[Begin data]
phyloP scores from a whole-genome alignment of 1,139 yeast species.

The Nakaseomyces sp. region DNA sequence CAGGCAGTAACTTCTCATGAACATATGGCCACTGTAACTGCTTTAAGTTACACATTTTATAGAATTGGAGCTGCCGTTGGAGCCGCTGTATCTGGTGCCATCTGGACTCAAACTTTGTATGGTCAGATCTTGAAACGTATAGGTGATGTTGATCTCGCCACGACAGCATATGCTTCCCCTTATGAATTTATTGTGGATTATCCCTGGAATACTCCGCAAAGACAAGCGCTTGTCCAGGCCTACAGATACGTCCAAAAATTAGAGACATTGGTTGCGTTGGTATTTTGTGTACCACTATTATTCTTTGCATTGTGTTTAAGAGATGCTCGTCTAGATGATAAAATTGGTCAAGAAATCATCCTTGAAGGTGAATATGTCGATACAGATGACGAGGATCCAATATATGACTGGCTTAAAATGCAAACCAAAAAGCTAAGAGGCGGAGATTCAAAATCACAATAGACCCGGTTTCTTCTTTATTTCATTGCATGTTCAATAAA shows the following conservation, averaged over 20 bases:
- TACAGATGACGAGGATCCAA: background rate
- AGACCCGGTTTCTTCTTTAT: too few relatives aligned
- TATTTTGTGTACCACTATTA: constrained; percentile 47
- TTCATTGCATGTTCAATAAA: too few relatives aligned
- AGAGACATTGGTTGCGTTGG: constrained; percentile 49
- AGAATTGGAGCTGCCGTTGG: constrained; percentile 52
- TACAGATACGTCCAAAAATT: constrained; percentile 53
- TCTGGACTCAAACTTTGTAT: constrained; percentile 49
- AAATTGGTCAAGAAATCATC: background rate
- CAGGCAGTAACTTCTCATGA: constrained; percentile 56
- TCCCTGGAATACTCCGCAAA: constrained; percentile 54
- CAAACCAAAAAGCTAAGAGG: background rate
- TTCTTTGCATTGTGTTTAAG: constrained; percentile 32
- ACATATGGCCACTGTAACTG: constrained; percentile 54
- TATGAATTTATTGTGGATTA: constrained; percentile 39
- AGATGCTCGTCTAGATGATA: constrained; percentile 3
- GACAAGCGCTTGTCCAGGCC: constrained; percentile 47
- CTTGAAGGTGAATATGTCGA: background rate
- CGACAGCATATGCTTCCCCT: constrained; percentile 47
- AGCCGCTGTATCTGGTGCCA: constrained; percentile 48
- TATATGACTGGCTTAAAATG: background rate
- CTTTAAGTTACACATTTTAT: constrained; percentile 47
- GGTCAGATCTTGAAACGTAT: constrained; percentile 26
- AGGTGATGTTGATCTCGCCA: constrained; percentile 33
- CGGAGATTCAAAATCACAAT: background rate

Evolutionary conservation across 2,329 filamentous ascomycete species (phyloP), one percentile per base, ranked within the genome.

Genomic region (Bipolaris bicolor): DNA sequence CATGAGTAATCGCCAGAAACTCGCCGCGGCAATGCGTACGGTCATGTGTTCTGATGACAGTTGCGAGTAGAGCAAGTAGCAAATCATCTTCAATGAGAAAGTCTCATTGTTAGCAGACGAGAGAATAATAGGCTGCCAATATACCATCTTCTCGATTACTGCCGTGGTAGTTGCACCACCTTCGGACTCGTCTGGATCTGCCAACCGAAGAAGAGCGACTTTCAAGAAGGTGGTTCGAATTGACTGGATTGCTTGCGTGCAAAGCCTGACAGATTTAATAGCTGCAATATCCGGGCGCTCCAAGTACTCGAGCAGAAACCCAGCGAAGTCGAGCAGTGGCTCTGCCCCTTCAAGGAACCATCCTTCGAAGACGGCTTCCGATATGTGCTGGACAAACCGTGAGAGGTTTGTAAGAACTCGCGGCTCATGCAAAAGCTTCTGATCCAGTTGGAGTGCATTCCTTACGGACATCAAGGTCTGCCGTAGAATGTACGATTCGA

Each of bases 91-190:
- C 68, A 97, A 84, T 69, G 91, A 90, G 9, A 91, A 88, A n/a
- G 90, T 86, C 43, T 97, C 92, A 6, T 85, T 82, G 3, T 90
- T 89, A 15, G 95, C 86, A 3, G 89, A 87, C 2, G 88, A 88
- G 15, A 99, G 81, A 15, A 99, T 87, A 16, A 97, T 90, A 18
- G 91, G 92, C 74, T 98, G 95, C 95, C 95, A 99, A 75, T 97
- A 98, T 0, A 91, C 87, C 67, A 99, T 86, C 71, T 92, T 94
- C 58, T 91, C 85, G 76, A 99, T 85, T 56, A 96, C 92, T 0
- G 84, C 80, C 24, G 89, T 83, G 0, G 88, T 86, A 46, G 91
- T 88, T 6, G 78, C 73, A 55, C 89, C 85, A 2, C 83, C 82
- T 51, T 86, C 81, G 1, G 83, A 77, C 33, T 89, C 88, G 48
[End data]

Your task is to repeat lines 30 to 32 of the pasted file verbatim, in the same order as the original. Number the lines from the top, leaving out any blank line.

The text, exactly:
Each of bases 91-190:
- C 68, A 97, A 84, T 69, G 91, A 90, G 9, A 91, A 88, A n/a
- G 90, T 86, C 43, T 97, C 92, A 6, T 85, T 82, G 3, T 90